Holiday Weight Gain
Hello. I’d like to introduce myself. I am the average American woman. Like many ladies across the United States, I fluctuate between a size 12 and 14, I work, raise children, have a spouse, and every holiday season, I completely overindulge in delicious, homemade seasonal treats. Each end-of-October, the cycle of holiday weight gain begins, and by the New Year, I am curled in the fetal position, resolving to lose the fifteen pounds I gained since Halloween. This fluctuation in my size and self esteem are as predictable as a chorus, and this time, I’m determined to change my tune.
That is why this season I’ve given myself the challenge to not gain a single pound during the holidays. Not one. This will be tricky, since I genuinely love to eat, especially all the tasty holiday foods so popular during the colder months. I figured this goal would be challenging enough, without adding the stress of trying to also lose weight during this time of plenty. If I succeed, I can focus on getting into better shape come the New Year without feeling gluttonous and slothful at the start.
How will I accomplish this mighty goal of zero weight gain? Since food seems to be my kryptonite, I plan on researching some of my favorites–rich hot chocolate, smooth and creamy eggnog, pumpkin and apple filled desserts–and attempt to recreate them with healthier, more figure-friendly ingredients. Then, I’ll share my recipe results, and my journey, with you. Over the next two months, I will check in frequently to let you know how I’m progressing, where I’m struggling, and what recipe swaps taste as good as the real thing. I hope you’ll stay with me, and maybe you’ll decide to take the challenge to keep the extra holiday weight off, too.
My journey with you begins today. For the record, and to hold myself accountable to you all, I will break protocol and share my weight. I currently weigh-in at 171 pounds, which is right at the borderline between overweight and obese. Not something I’m proud of, but it took a lot of courage for me to write that last sentence.
As I’m writing this, it’s just two weeks until Thanksgiving. This year will be the first time I host Thanksgiving for my extended family at my house. There’s a lot of pressure to provide delicious, traditional food for everyone to enjoy. I am nervous that my recipe swaps won’t be accepted, and I can feel the lure to cave-in and make all the butter and cream whipped veggies, and full-fat sides I know my family will adore. I resolve to stand firm and provide at least a few healthier options. We’ll see how that goes.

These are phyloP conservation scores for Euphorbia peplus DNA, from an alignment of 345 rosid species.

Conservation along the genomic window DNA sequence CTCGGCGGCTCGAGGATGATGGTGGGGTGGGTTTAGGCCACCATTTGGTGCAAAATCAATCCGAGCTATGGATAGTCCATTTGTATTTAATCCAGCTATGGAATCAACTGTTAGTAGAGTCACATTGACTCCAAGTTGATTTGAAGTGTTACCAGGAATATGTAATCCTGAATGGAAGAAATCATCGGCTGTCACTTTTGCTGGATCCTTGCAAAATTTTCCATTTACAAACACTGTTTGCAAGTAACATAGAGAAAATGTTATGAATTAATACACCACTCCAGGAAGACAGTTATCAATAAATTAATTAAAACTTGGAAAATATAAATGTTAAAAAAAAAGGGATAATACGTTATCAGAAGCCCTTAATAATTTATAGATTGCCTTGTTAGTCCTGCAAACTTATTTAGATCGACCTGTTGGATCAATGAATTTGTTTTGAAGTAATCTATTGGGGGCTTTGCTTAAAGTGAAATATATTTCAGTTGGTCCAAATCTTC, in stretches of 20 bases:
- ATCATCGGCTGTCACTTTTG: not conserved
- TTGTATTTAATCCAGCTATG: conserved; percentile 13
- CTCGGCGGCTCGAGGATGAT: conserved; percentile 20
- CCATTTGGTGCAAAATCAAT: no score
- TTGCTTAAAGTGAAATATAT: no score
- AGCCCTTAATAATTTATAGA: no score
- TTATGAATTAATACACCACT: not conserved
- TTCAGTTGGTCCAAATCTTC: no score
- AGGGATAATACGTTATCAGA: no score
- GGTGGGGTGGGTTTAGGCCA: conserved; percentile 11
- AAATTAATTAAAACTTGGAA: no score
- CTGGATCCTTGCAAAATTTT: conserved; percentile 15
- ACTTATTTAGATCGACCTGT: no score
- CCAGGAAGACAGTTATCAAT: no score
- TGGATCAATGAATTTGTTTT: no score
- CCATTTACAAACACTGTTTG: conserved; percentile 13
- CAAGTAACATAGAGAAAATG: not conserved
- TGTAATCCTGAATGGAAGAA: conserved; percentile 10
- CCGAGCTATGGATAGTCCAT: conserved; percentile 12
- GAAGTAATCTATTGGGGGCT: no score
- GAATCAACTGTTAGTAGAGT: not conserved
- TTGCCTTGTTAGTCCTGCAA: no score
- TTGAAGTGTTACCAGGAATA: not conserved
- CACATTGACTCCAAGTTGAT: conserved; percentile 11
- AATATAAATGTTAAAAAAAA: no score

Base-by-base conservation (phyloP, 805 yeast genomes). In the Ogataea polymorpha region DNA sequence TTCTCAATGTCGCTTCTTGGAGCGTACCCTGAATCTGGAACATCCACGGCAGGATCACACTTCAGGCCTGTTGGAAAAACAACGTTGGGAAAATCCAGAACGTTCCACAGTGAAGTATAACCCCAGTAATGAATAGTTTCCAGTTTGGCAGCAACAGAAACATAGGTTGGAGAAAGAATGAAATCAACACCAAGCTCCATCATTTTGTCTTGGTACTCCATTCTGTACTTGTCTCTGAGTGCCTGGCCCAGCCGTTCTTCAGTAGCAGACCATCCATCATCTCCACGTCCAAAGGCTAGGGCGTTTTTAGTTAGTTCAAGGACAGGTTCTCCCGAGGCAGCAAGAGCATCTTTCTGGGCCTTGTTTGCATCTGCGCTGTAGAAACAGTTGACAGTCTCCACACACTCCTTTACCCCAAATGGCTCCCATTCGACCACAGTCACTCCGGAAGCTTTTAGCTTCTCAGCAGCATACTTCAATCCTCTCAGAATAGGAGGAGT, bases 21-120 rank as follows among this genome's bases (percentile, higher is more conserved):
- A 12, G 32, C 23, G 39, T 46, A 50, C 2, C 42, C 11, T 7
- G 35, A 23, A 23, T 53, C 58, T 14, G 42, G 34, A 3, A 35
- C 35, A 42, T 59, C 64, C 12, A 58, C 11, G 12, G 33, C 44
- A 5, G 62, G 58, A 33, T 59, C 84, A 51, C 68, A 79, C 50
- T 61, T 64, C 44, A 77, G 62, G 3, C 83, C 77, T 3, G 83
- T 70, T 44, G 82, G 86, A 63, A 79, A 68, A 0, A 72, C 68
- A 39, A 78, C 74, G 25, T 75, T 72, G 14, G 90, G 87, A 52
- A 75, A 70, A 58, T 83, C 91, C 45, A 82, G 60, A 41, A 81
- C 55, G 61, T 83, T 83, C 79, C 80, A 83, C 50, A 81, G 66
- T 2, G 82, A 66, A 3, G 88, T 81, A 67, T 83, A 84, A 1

It’s also colder outside, and that means hot chocolate and baked treats in my house. Every year after the sugar-rush of Halloween, I embark on a seven-week journey of nightly sweets. This year, with my sons’ support, I have tested and tasted several varieties of both hot cocoa and hot chocolate, and found a recipe that is less than 200 calories per cup, extremely rich, and easy to make.
For the baked goods department, I played around with a few pumpkin-pie flavored muffin recipes, and found a winner. This super moist, dense and filling muffin recipe is sweet but not cloyingly so, and it absolutely hit the holiday-flavor notes I was looking for. Plus, since I swapped out wheat flour for ground oat flour, the muffins are now gluten-free and for someone with a chronically aching belly, that makes them even more delicious.
As far as exercise goes, I haven’t found the motivation to get up from my desk and move. I’m hoping to change that soon. Sometimes it feels like grocery shopping, housework and making dinner are exercise and maybe I rely too heavily on that excuse. I hope to report back to you in a few weeks, after Thanksgiving, and let you know I’ve overcome my fitness-phobia and stayed strong on the dinner-table home front. Until then, I wish you all a wonderful Thanksgiving, and the best of luck on your own healthy-lifestyle journeys.
Do you have any healthy living tips for the holidays? Feel free to share them below. I can use all the help you can give.
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